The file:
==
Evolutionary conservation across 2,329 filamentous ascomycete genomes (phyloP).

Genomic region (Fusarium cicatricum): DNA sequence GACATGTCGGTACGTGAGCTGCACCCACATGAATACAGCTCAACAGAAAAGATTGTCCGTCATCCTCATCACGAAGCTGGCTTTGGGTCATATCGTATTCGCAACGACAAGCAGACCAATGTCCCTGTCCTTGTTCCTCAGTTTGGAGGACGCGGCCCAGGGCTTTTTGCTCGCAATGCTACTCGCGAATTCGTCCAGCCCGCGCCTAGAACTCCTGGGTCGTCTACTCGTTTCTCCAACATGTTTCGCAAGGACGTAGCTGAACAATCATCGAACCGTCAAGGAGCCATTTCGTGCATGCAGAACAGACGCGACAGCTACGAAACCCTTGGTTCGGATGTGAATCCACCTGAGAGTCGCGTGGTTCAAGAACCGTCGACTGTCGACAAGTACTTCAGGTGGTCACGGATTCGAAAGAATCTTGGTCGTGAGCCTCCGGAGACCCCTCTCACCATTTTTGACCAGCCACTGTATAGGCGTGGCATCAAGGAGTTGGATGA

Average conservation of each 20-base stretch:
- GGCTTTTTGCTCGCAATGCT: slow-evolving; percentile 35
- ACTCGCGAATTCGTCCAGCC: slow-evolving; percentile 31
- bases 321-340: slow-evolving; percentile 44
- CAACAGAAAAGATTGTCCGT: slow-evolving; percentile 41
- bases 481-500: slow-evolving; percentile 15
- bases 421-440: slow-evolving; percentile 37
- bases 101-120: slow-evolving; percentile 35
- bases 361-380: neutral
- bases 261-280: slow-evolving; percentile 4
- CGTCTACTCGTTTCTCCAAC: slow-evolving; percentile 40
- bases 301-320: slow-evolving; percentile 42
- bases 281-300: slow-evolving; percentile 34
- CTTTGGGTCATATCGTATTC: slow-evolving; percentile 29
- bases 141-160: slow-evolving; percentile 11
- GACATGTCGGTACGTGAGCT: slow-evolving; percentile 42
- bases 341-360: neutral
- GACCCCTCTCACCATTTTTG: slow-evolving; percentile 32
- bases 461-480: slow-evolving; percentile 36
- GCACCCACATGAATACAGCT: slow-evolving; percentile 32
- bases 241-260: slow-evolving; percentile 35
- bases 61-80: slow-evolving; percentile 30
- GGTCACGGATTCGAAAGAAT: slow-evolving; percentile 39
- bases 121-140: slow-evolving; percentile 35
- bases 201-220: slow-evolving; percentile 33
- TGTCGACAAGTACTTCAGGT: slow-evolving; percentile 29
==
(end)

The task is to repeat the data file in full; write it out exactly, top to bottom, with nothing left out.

Evolutionary conservation across 2,329 filamentous ascomycete genomes (phyloP).

Genomic region (Fusarium cicatricum): DNA sequence GACATGTCGGTACGTGAGCTGCACCCACATGAATACAGCTCAACAGAAAAGATTGTCCGTCATCCTCATCACGAAGCTGGCTTTGGGTCATATCGTATTCGCAACGACAAGCAGACCAATGTCCCTGTCCTTGTTCCTCAGTTTGGAGGACGCGGCCCAGGGCTTTTTGCTCGCAATGCTACTCGCGAATTCGTCCAGCCCGCGCCTAGAACTCCTGGGTCGTCTACTCGTTTCTCCAACATGTTTCGCAAGGACGTAGCTGAACAATCATCGAACCGTCAAGGAGCCATTTCGTGCATGCAGAACAGACGCGACAGCTACGAAACCCTTGGTTCGGATGTGAATCCACCTGAGAGTCGCGTGGTTCAAGAACCGTCGACTGTCGACAAGTACTTCAGGTGGTCACGGATTCGAAAGAATCTTGGTCGTGAGCCTCCGGAGACCCCTCTCACCATTTTTGACCAGCCACTGTATAGGCGTGGCATCAAGGAGTTGGATGA

Average conservation of each 20-base stretch:
- GGCTTTTTGCTCGCAATGCT: slow-evolving; percentile 35
- ACTCGCGAATTCGTCCAGCC: slow-evolving; percentile 31
- bases 321-340: slow-evolving; percentile 44
- CAACAGAAAAGATTGTCCGT: slow-evolving; percentile 41
- bases 481-500: slow-evolving; percentile 15
- bases 421-440: slow-evolving; percentile 37
- bases 101-120: slow-evolving; percentile 35
- bases 361-380: neutral
- bases 261-280: slow-evolving; percentile 4
- CGTCTACTCGTTTCTCCAAC: slow-evolving; percentile 40
- bases 301-320: slow-evolving; percentile 42
- bases 281-300: slow-evolving; percentile 34
- CTTTGGGTCATATCGTATTC: slow-evolving; percentile 29
- bases 141-160: slow-evolving; percentile 11
- GACATGTCGGTACGTGAGCT: slow-evolving; percentile 42
- bases 341-360: neutral
- GACCCCTCTCACCATTTTTG: slow-evolving; percentile 32
- bases 461-480: slow-evolving; percentile 36
- GCACCCACATGAATACAGCT: slow-evolving; percentile 32
- bases 241-260: slow-evolving; percentile 35
- bases 61-80: slow-evolving; percentile 30
- GGTCACGGATTCGAAAGAAT: slow-evolving; percentile 39
- bases 121-140: slow-evolving; percentile 35
- bases 201-220: slow-evolving; percentile 33
- TGTCGACAAGTACTTCAGGT: slow-evolving; percentile 29